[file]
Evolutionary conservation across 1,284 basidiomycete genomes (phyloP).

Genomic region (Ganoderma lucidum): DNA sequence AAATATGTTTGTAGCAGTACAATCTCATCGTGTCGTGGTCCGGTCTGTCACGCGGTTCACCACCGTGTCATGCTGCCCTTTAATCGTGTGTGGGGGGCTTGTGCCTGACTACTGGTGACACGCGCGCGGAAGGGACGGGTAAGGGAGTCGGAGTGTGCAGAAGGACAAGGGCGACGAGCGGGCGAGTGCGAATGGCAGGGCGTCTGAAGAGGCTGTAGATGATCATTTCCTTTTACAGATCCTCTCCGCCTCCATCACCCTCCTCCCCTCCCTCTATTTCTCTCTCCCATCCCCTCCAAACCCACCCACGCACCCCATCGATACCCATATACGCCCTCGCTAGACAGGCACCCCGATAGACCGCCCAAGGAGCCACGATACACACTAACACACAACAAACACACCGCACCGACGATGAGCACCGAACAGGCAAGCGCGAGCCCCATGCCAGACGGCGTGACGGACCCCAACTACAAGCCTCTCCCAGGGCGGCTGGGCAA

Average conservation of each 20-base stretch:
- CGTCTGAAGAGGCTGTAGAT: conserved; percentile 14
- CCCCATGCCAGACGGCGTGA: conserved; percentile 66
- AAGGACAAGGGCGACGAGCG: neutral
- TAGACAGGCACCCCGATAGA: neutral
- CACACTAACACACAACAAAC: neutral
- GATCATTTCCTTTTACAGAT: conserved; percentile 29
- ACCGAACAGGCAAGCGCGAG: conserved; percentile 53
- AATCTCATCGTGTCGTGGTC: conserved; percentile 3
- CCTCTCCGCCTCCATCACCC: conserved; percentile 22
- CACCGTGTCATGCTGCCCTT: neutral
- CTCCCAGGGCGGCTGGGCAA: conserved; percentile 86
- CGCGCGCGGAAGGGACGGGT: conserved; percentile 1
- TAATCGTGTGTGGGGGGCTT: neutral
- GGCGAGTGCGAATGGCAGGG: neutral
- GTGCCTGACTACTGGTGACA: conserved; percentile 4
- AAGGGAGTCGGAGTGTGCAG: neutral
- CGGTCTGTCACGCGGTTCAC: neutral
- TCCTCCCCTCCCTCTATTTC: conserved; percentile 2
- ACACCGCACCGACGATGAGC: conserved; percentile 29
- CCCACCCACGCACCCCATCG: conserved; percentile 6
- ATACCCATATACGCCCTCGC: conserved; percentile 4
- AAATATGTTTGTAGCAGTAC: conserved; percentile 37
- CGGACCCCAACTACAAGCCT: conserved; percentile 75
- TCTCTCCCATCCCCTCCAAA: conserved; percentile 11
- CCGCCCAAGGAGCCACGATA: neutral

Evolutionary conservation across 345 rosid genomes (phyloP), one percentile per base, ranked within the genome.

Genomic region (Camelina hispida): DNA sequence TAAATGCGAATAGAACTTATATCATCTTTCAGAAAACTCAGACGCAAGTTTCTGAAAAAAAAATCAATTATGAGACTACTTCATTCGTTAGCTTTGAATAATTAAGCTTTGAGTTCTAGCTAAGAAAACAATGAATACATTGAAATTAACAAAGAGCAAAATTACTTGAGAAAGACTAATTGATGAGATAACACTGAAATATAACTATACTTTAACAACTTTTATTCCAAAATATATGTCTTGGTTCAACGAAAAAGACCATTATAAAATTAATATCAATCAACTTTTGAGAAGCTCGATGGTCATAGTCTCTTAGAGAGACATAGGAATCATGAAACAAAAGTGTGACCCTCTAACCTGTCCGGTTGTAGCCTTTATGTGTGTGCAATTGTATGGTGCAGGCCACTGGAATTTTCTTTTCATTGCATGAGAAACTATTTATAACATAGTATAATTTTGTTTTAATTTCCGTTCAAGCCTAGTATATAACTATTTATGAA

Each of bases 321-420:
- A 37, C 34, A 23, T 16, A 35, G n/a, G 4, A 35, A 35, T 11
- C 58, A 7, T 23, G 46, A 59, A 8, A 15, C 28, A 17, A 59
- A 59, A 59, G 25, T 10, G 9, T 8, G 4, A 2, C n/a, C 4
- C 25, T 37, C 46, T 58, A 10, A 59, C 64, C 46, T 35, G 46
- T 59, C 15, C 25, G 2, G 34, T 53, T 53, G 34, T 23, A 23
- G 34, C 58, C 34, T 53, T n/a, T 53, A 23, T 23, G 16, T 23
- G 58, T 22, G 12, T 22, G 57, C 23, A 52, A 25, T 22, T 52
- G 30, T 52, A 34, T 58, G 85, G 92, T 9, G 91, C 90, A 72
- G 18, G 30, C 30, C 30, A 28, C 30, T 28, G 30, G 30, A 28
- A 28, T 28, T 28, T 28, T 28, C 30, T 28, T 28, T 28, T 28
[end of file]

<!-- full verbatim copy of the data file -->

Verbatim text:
Evolutionary conservation across 1,284 basidiomycete genomes (phyloP).

Genomic region (Ganoderma lucidum): DNA sequence AAATATGTTTGTAGCAGTACAATCTCATCGTGTCGTGGTCCGGTCTGTCACGCGGTTCACCACCGTGTCATGCTGCCCTTTAATCGTGTGTGGGGGGCTTGTGCCTGACTACTGGTGACACGCGCGCGGAAGGGACGGGTAAGGGAGTCGGAGTGTGCAGAAGGACAAGGGCGACGAGCGGGCGAGTGCGAATGGCAGGGCGTCTGAAGAGGCTGTAGATGATCATTTCCTTTTACAGATCCTCTCCGCCTCCATCACCCTCCTCCCCTCCCTCTATTTCTCTCTCCCATCCCCTCCAAACCCACCCACGCACCCCATCGATACCCATATACGCCCTCGCTAGACAGGCACCCCGATAGACCGCCCAAGGAGCCACGATACACACTAACACACAACAAACACACCGCACCGACGATGAGCACCGAACAGGCAAGCGCGAGCCCCATGCCAGACGGCGTGACGGACCCCAACTACAAGCCTCTCCCAGGGCGGCTGGGCAA

Average conservation of each 20-base stretch:
- CGTCTGAAGAGGCTGTAGAT: conserved; percentile 14
- CCCCATGCCAGACGGCGTGA: conserved; percentile 66
- AAGGACAAGGGCGACGAGCG: neutral
- TAGACAGGCACCCCGATAGA: neutral
- CACACTAACACACAACAAAC: neutral
- GATCATTTCCTTTTACAGAT: conserved; percentile 29
- ACCGAACAGGCAAGCGCGAG: conserved; percentile 53
- AATCTCATCGTGTCGTGGTC: conserved; percentile 3
- CCTCTCCGCCTCCATCACCC: conserved; percentile 22
- CACCGTGTCATGCTGCCCTT: neutral
- CTCCCAGGGCGGCTGGGCAA: conserved; percentile 86
- CGCGCGCGGAAGGGACGGGT: conserved; percentile 1
- TAATCGTGTGTGGGGGGCTT: neutral
- GGCGAGTGCGAATGGCAGGG: neutral
- GTGCCTGACTACTGGTGACA: conserved; percentile 4
- AAGGGAGTCGGAGTGTGCAG: neutral
- CGGTCTGTCACGCGGTTCAC: neutral
- TCCTCCCCTCCCTCTATTTC: conserved; percentile 2
- ACACCGCACCGACGATGAGC: conserved; percentile 29
- CCCACCCACGCACCCCATCG: conserved; percentile 6
- ATACCCATATACGCCCTCGC: conserved; percentile 4
- AAATATGTTTGTAGCAGTAC: conserved; percentile 37
- CGGACCCCAACTACAAGCCT: conserved; percentile 75
- TCTCTCCCATCCCCTCCAAA: conserved; percentile 11
- CCGCCCAAGGAGCCACGATA: neutral

Evolutionary conservation across 345 rosid genomes (phyloP), one percentile per base, ranked within the genome.

Genomic region (Camelina hispida): DNA sequence TAAATGCGAATAGAACTTATATCATCTTTCAGAAAACTCAGACGCAAGTTTCTGAAAAAAAAATCAATTATGAGACTACTTCATTCGTTAGCTTTGAATAATTAAGCTTTGAGTTCTAGCTAAGAAAACAATGAATACATTGAAATTAACAAAGAGCAAAATTACTTGAGAAAGACTAATTGATGAGATAACACTGAAATATAACTATACTTTAACAACTTTTATTCCAAAATATATGTCTTGGTTCAACGAAAAAGACCATTATAAAATTAATATCAATCAACTTTTGAGAAGCTCGATGGTCATAGTCTCTTAGAGAGACATAGGAATCATGAAACAAAAGTGTGACCCTCTAACCTGTCCGGTTGTAGCCTTTATGTGTGTGCAATTGTATGGTGCAGGCCACTGGAATTTTCTTTTCATTGCATGAGAAACTATTTATAACATAGTATAATTTTGTTTTAATTTCCGTTCAAGCCTAGTATATAACTATTTATGAA

Each of bases 321-420:
- A 37, C 34, A 23, T 16, A 35, G n/a, G 4, A 35, A 35, T 11
- C 58, A 7, T 23, G 46, A 59, A 8, A 15, C 28, A 17, A 59
- A 59, A 59, G 25, T 10, G 9, T 8, G 4, A 2, C n/a, C 4
- C 25, T 37, C 46, T 58, A 10, A 59, C 64, C 46, T 35, G 46
- T 59, C 15, C 25, G 2, G 34, T 53, T 53, G 34, T 23, A 23
- G 34, C 58, C 34, T 53, T n/a, T 53, A 23, T 23, G 16, T 23
- G 58, T 22, G 12, T 22, G 57, C 23, A 52, A 25, T 22, T 52
- G 30, T 52, A 34, T 58, G 85, G 92, T 9, G 91, C 90, A 72
- G 18, G 30, C 30, C 30, A 28, C 30, T 28, G 30, G 30, A 28
- A 28, T 28, T 28, T 28, T 28, C 30, T 28, T 28, T 28, T 28